CNN brought Donald Trump surrogate Jeffrey Lord back this evening to address his remarkable statement from this morning calling President Donald Trump “the Martin Luther King of healthcare.”

“Jeff, I want to give you a chance to explain yourself, what you meant by your earlier comments,” Anderson Cooper began soberly.

“Sure,” Lord began from his Pennsylvania study, as his ever-present Ronald Reagan photo smiled and waved over his right shoulder.

“I wasn’t comparing President Trump and Dr. King,” Lord insisted, adding – you know it’s coming – “who, by the way, the latter, was a hero of mine when I was a kid.”

All day long, media had been howling over Lord’s having called former The Apprentice star-turned-POTUS “the Martin Luther King of health care.” Lord appeared on the cable news network’s New Day to discuss reports that Trump was threatening to cut Affordable Care Act subsidies to the poor as a means of getting Dems to the table on Obamacare repeal and replace.

“What I was doing was comparing their strategy. Dr. King quite specifically – and I knew this when I was talking about this on air this morning – was talking about creating a crisis,” Lord told Cooper this evening on CNN’s AC360.

He then began to read from King’s Letter from Birmingham Jail, “which I am well familiar with,” Lord said, reading a line from King’s 1963 defense of non-violent resistance to racism:

Non-violent direct action seeks to create such a crisis and foster such attention, that a community which has constantly refused to negotiate is forced to confront the issue. It seeks to so dramatize the issue that it can no longer be ignored.

“Donald Trump isn’t taking to the streets; he has the power of the presidency,” Lord acknowledged. “But clearly, if he withholds payments from insurance companies, which Wall Street Journal said would result in a meltdown, that’s a crisis,” Lord said. “So he is doing the same thing: creating a crisis to get to a negotiation. That’s the point. Period.”

Cooper’s other talking head, contributor Bakari Sellers, called Lord’s remark an affront to King’s legacy and emblematic of the culture of ignorance and anti-intellectualism ushered in by Donald Trump.

“What we saw him do was pervert” King’s writing,  Sellers continued.

“Donald Trump is trying to bring Democrats to the table to gut a piece of legislation which has insured many and saved lives. If he is successful, people will die in rural hospitals like the one I used to represent will close,” warned Sellers, a former member of the South Carolina House.

Sellers noted his father marched with King and that “many people were beaten and many people were killed so that I could sit on this set today and the fact that someone can make this comparison…shows just how low our political discourse has sunken.”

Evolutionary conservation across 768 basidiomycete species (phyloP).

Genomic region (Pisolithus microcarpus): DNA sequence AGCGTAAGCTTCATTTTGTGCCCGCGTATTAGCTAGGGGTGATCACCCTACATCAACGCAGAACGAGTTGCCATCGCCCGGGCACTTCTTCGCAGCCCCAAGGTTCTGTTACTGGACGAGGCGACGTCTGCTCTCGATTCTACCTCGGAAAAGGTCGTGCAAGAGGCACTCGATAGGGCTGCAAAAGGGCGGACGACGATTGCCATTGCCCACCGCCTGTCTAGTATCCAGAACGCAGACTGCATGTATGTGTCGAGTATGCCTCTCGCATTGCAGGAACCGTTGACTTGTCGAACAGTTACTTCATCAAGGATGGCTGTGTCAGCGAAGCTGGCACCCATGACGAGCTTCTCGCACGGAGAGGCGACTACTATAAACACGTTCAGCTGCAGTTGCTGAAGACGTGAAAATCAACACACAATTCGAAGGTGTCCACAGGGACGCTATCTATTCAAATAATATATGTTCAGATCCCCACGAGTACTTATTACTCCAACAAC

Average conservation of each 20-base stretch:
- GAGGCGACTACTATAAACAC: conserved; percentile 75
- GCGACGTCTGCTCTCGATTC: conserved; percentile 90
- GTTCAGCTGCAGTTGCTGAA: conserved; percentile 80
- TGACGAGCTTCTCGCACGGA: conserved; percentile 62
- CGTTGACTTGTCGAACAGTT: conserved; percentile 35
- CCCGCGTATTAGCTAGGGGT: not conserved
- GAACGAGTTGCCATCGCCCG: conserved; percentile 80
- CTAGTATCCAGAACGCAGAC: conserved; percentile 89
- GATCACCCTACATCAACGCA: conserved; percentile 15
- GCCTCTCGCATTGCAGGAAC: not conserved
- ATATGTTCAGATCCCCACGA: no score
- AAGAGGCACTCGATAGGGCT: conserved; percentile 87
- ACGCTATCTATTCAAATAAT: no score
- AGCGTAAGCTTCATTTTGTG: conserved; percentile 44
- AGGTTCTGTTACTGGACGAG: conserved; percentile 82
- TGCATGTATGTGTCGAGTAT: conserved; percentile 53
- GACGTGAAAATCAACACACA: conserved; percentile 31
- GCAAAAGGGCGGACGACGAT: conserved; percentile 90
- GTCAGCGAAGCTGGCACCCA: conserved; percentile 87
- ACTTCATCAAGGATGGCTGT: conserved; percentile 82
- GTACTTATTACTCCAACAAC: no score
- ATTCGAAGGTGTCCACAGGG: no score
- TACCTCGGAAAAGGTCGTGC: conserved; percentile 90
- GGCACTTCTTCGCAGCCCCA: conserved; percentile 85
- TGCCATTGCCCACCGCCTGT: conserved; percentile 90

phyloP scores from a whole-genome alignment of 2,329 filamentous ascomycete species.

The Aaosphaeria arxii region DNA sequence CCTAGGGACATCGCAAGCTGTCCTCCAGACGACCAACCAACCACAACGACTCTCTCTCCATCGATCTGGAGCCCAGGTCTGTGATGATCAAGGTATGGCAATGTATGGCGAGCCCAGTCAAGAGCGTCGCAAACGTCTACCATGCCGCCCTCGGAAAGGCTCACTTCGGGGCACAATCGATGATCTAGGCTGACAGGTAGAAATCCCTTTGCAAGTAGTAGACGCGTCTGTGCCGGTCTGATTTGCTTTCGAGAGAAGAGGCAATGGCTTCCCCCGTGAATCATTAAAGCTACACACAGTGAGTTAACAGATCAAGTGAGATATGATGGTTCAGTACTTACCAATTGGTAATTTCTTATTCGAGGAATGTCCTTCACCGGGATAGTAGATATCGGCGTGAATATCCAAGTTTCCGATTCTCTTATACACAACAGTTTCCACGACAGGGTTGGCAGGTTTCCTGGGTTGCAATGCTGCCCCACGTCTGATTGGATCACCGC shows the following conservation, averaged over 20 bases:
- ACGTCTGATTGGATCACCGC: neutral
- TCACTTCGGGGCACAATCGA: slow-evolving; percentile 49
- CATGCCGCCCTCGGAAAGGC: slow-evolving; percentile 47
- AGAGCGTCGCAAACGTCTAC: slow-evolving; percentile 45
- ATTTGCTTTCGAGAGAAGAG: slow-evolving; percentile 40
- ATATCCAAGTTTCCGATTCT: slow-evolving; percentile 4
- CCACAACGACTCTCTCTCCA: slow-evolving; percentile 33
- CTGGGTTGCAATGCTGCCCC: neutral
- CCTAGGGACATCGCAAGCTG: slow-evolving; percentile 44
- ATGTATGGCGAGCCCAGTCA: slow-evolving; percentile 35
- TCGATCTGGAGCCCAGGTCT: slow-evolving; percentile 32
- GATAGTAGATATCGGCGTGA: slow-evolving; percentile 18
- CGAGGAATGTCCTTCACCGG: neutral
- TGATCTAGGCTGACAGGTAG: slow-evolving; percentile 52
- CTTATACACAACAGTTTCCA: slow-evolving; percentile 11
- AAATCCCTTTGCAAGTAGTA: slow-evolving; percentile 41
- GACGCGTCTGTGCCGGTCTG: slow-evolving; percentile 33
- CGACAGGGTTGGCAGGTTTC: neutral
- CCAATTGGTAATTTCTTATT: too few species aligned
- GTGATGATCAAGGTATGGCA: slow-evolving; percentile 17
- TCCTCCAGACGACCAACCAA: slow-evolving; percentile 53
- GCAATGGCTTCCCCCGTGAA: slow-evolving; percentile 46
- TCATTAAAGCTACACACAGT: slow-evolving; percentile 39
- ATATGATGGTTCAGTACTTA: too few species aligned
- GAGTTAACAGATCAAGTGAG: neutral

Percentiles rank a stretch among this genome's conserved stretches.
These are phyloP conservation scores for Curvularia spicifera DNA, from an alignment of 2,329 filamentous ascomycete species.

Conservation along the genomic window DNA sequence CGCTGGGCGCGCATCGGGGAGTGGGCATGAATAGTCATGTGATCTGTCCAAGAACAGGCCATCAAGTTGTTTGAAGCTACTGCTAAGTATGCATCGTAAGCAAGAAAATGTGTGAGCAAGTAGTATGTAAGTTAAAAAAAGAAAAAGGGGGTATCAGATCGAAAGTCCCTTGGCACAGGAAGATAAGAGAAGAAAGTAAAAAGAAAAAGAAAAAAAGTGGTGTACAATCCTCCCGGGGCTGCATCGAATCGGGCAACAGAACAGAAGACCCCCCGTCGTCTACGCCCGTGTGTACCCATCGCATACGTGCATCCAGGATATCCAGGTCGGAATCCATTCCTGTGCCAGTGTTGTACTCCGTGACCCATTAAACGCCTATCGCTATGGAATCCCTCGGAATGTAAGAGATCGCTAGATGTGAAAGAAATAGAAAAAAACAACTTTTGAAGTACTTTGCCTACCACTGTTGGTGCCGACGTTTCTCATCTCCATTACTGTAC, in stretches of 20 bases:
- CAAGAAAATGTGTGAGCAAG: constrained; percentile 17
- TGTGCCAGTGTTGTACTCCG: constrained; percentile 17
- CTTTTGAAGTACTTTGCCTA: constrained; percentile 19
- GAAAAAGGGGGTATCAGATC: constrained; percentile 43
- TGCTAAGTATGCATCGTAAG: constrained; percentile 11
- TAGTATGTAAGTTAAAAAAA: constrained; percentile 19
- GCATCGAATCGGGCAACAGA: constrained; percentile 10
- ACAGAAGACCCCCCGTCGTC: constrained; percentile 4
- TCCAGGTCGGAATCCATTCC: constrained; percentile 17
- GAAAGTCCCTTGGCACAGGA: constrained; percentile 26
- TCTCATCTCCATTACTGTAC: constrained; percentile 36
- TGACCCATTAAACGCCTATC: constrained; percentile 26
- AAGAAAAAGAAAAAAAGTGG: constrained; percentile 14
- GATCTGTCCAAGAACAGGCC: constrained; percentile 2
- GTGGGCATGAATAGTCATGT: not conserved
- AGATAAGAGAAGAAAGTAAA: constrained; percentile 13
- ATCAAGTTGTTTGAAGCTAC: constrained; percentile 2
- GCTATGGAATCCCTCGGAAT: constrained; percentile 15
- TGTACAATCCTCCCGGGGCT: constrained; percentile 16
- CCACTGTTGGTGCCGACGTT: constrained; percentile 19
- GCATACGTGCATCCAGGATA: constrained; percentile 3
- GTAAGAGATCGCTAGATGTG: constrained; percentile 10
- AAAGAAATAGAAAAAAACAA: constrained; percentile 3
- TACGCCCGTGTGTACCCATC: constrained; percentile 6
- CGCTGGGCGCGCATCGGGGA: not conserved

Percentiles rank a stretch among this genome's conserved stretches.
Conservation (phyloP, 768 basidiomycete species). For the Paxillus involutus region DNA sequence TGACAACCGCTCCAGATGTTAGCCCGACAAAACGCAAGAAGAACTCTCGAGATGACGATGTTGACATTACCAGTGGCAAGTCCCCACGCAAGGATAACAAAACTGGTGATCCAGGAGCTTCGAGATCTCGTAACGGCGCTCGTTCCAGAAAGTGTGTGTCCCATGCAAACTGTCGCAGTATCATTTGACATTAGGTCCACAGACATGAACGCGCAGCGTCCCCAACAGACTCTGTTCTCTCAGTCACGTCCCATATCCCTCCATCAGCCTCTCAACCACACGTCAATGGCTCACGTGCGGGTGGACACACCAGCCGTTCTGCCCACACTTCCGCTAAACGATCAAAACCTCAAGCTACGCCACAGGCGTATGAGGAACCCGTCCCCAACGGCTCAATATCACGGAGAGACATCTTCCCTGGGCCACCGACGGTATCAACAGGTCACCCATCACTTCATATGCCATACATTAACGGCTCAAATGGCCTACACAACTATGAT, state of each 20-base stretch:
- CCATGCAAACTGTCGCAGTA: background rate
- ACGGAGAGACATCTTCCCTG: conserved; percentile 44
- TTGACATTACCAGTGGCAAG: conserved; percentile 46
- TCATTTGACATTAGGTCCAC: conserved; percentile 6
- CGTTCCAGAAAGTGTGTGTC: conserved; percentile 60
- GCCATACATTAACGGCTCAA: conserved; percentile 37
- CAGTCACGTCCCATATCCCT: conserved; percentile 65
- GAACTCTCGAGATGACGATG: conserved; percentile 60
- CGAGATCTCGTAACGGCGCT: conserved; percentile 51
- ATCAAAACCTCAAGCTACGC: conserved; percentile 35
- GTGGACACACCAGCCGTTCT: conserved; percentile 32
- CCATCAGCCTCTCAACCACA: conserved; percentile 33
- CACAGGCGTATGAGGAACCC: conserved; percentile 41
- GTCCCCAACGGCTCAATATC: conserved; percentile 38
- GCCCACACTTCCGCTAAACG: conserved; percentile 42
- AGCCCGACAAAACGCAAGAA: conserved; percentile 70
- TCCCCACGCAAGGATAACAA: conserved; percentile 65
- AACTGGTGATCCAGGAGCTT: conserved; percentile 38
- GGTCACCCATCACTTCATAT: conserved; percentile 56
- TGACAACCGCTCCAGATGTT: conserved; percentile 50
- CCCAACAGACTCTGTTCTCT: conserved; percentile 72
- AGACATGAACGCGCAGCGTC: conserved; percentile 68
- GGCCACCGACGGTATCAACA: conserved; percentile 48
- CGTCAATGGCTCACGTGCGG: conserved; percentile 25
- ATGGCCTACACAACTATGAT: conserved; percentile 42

Lord, in response, said his father lost his job and later a business “because he stood up for black Americans when we lived in the south in 1965.” He seemed to suggest Sellers was playing the race card, though he did not use those exact words.  Sellers thought so, anyway:

“I am not using a race card,” Sellers shot back, saying, “I’m a black American citizen who stands on the shoulders of people like Dr. Martin Luther King Jr.”

“In our political discourse we have to remove these Hitler and Nazi comparisons – and Donald Trump is not Martin Luther King Jr.,” Sellers said.

His remarks came one day after Donald Trump’s press secretary Sean Spicer suggested Syrian ruler Bashar al-Assad was a worse butcher than Hitler, because Hitler had not used chemical weapons on his own people. Spicer, in his defense, apologized.

Sellers suggested, in so many words, he hoped Lord would do same, telling Lord, “I hope you are empathetic enough to see how disrespectful this is.”

Lord doubled down instead, accusing Bakari of “making something up out of whole cloth,” adding “by the way, I stood in line for six hours to pass Robert Kennedy’s casket and touch the flag when I was 17 years old.”

“I don’t know whether you’re old enough to have been there. I was there,” Lord said, acting like he’d won the “I was there” competition because, of course Sellers isn’t old enough.

“This crisis you’re talking about creating – it got four little girls blown up in a church. It got people assassinated, including Dr. King,” Sellers said, getting back to the subject.

“To put a button on how intellectually dishonest this is, and how you are perverting his legacy, Dr. Martin Luther King Jr. actually said that of all forms of inequality or injustice, inequality in health is the most shocking and inhumane.”

“Those were Democrats he was fighting against,” Lord said of King.